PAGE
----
The exposure is the amount of light received by the sensor and is determined by how wide you open the lens diaphragm (aperture) and by how long you keep the sensor exposed (shutterspeed). The effect an exposure has depends on the sensitivity of the sensor (ISO sensitivity). Accredited online photography schools can teach you more about exposure and how you can properly use it to produce stunning photos.

The exposure generated by an aperture, shutterspeed, and sensitivity combination can be represented by its exposure value “EV”. Zero EV is defined by the combination of an aperture of f/1 and a shutterspeed of 1s at ISO 100. Each time you halve the amount of light collected by the sensor (e.g. by doubling shutterspeed or by halving the aperture), the EV will increase by 1. For instance, 6 EV represents half the amount of light as 5 EV. High EVs will be used in bright conditions which require a low amount of light to be collected by the film or sensor to avoid overexposure.

Exposure triangle

Exposure triangle

A certain exposure value can be achieved by a variety of combinations of aperture, shutterspeed and sensitivity. For instance if you are shooting at ISO 100 with an aperture of f/8 and a shutterspeed of 1/125s, doubling the shutterspeed to 1/250 (halving the exposure time) and reducing the f-number one stop to f/5.6 (doubling the aperture) will lead to the same exposure of 13 EV. Or if you double the shutterspeed to 1/250s (halve the exposure time) while keeping the aperture unchanged at f/8, you could double the effect of the incoming light by doubling the sensitivity to ISO 200, thereby keeping the EV constant at 13 EV. Note that doing so will increase noise levels in digital cameras and film grain in conventional cameras.

In automatic mode, the camera determines the optimal combination of aperture, shutterspeed, and sensitivity based on the exposure value determined by the light metering system. A high EV indicates bright conditions, hence the need for high shutterspeeds, high f-numbers, and/or low sensitivities, to avoid overexposure. When you change the aperture in aperture priority mode, the camera will adjust the shutterspeed to keep the EV constant. In shutter priority mode, the camera will adjust the aperture to keep the EV constant.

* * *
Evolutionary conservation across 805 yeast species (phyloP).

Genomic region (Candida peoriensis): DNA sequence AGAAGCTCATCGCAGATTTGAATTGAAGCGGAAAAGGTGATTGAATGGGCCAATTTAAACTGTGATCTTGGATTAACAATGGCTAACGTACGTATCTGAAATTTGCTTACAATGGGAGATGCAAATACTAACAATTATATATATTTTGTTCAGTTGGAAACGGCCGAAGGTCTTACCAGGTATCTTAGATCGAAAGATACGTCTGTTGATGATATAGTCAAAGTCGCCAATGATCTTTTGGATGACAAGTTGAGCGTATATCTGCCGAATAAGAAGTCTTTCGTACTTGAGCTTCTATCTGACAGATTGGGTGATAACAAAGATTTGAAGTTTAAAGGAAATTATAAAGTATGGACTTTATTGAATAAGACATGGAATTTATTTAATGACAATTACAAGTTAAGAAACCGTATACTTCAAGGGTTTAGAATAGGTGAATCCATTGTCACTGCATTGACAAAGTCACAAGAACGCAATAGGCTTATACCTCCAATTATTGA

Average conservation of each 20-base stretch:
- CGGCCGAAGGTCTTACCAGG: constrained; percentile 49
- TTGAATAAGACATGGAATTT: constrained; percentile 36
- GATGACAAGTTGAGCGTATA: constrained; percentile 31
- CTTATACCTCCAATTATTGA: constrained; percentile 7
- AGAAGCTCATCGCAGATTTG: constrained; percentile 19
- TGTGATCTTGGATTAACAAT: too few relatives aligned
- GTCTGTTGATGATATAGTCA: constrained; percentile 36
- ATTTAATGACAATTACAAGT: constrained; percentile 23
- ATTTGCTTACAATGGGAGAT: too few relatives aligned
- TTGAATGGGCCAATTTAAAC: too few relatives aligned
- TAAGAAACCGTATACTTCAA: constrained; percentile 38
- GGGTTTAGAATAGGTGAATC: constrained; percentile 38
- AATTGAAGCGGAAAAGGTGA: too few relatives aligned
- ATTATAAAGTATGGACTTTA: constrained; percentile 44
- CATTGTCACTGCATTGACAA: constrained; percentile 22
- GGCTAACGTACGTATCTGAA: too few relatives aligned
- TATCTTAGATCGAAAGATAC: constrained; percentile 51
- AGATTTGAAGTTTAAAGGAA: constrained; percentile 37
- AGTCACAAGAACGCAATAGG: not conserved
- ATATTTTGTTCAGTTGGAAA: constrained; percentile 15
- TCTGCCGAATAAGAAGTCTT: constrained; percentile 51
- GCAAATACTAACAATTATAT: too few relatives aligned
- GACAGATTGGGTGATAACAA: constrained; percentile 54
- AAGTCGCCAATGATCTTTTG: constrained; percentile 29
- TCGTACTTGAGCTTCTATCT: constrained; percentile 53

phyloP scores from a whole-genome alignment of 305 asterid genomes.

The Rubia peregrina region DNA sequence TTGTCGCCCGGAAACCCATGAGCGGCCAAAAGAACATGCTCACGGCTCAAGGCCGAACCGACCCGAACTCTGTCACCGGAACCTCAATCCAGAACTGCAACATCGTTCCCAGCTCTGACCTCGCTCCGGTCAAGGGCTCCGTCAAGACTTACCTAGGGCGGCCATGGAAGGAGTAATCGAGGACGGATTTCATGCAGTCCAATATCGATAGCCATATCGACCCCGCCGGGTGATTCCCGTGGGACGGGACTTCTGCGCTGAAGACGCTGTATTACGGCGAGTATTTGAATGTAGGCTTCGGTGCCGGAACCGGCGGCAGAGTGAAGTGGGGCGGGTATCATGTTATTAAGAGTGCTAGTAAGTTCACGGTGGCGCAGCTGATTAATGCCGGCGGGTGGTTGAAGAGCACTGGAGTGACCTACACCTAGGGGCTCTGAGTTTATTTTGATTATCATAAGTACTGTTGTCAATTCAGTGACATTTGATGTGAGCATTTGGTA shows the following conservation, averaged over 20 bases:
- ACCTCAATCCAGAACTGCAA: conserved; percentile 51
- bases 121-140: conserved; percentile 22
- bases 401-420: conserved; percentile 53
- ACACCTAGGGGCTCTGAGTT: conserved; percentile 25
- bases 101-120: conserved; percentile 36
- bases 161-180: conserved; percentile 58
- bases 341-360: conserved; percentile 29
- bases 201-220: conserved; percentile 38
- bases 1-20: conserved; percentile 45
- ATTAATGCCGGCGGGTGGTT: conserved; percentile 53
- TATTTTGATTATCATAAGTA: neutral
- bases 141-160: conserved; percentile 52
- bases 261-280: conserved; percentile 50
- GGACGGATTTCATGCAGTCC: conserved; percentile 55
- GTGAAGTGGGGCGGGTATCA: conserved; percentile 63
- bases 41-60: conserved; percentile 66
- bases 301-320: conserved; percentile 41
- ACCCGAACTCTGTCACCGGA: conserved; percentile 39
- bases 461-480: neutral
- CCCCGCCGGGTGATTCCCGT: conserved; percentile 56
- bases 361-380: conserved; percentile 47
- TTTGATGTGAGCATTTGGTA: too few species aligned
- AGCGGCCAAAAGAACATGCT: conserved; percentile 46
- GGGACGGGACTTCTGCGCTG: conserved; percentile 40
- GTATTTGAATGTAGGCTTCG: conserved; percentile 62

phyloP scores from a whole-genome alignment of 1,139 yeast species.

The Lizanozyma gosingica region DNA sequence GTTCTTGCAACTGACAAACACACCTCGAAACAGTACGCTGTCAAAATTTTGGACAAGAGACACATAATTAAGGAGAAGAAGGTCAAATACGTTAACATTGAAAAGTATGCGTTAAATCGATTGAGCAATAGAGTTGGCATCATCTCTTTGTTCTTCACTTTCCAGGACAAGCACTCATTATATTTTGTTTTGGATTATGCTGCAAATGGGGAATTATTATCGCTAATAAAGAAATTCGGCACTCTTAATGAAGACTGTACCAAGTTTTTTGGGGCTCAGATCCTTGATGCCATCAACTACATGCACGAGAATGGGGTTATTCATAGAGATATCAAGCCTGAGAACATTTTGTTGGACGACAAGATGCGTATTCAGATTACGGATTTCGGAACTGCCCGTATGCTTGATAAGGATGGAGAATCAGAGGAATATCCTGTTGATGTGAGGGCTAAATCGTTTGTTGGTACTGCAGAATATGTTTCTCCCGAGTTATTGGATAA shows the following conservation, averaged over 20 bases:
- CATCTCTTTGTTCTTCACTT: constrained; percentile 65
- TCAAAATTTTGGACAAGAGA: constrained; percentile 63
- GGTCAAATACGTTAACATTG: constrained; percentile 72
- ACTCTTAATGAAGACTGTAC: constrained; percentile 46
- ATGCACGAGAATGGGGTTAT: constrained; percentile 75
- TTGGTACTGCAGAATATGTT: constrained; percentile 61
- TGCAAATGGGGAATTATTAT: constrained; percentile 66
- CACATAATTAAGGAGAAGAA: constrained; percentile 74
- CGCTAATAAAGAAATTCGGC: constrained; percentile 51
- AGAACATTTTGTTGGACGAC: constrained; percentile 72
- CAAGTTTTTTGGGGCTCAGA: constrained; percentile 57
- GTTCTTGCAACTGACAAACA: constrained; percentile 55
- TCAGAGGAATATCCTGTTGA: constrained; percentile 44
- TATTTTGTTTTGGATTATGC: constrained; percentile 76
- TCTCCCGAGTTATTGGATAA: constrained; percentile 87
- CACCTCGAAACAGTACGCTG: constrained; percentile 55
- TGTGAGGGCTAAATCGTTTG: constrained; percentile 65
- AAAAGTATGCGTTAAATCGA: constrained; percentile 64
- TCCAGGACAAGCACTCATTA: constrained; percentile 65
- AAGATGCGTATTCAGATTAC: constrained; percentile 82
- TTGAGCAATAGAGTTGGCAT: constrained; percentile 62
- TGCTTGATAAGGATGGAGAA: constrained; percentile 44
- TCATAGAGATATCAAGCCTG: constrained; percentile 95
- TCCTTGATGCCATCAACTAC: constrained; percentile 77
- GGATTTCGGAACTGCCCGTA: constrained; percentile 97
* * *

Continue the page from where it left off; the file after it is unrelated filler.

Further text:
Strictly speaking, the term “exposure value” is used to represent shutterspeed and aperture combinations. An exposure value which takes into account the ISO sensitivity is called “Light Value” or LV and represents the luminance of the scene. For the sake of simplicity, as is the case in this article, Light Value is often referred to as “exposure value”, grouping aperture, shutterspeed and sensitivity in one familiar variable. This is because in a digital camera it is as easy to change sensitivity as it is to change aperture and shutterspeed. Many digital cameras even offer an auto-ISO mode. Although sensitivity will not change the amount of light entering the camera, it changes the effect of it and is therefore a third variable that can be adjusted to achieve an exposure that matches what is measured by the camera’s light meter. As stated in the article, changes in the sensitivity will affect the noise levels in the image.

Given the automatic metering systems in current cameras, the absolute EV value is less important than in the days when people were working with exposure tables. What is more important is to understand the effect of aperture, shutterspeed, and sensitivity on the exposure (and quality) of the image.

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